As it is revealed in the above discussion, there are very many ways to conceptualize and also assess children’s social network competence; this could range from peer acceptance to a focus on discrete behavioral competencies and the deficits to cognitive measures. The Current information-processing models have well combined these aspects into a comprehensive framework that delineates how children either achieve or fail to achieve social competence.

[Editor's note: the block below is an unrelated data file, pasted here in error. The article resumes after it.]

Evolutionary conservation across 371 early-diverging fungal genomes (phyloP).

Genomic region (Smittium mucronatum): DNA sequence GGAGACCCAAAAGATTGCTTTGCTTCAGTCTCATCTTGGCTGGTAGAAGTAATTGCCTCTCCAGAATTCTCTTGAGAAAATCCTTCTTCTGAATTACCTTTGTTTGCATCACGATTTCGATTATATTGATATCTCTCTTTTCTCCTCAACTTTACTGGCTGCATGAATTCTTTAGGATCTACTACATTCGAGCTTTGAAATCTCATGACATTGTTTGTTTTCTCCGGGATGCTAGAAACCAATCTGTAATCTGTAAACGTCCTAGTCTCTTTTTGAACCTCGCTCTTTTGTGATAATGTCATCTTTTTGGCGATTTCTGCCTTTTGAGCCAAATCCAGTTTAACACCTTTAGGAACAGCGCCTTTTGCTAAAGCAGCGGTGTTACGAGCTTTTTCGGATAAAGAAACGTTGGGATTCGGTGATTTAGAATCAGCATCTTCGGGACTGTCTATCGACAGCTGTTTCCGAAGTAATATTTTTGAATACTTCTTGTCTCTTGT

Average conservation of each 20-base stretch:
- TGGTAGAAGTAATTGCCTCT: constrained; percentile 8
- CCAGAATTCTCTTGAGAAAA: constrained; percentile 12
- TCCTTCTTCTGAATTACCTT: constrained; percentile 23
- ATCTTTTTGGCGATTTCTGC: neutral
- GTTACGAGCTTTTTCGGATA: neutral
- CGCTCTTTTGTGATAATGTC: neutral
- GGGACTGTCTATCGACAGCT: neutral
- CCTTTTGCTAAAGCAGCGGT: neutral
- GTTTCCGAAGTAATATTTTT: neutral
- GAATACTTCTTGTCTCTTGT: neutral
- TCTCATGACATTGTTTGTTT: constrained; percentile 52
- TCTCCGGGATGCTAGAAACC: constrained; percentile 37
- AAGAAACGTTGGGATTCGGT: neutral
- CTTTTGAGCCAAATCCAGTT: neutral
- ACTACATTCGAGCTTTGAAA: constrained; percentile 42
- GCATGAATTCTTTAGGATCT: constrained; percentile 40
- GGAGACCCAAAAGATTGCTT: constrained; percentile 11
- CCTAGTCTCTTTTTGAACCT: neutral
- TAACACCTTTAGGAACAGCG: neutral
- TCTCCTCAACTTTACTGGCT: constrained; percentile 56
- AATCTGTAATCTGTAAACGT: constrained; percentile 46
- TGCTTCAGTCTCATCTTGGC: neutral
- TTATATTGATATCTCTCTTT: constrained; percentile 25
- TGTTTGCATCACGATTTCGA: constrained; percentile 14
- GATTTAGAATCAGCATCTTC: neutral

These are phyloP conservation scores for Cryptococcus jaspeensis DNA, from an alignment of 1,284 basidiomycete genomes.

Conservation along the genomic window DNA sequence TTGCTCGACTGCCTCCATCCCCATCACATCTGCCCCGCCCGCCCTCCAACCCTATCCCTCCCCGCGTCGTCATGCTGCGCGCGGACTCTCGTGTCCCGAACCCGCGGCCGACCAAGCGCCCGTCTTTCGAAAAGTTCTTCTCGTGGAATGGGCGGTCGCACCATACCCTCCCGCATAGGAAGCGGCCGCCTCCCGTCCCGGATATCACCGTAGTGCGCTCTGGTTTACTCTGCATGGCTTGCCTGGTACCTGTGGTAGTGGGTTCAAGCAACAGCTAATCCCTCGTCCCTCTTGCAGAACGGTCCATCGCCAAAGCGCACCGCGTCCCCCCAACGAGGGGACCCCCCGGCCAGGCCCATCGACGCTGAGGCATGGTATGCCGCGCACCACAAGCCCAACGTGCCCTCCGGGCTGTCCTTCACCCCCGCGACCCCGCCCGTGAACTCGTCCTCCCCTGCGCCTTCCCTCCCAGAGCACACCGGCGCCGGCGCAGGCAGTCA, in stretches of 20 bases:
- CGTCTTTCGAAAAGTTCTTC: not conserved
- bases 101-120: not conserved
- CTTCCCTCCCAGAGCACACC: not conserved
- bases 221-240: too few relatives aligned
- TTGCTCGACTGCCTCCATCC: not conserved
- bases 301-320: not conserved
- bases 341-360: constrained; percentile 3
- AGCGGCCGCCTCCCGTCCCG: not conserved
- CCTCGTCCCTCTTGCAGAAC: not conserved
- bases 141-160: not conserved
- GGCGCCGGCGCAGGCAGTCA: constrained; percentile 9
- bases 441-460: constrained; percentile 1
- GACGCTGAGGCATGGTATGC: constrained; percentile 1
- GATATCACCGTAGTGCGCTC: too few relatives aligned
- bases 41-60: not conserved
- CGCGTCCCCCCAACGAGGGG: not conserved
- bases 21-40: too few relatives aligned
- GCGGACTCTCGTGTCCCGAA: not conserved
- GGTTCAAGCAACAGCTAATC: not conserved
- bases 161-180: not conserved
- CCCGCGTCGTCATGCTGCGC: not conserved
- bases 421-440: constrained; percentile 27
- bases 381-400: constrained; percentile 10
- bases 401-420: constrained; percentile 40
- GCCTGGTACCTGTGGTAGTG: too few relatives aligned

To be more precise, the study of Crick and Dodge (1994) have offered a widely accepted social-cognitive framework for understanding and organizing empirical research pertaining to children’s social network functioning. This theoretical framework makes one to understand and evaluate the interplay between social cognition, behavior, and the environment in determining social competence in children. It outlines the social-cognitive and behavioral processes that account for children’s social behaviors and that are ultimately involved in how the child is perceived and reacted to by his or her peers. The next section provides an overview of this model.
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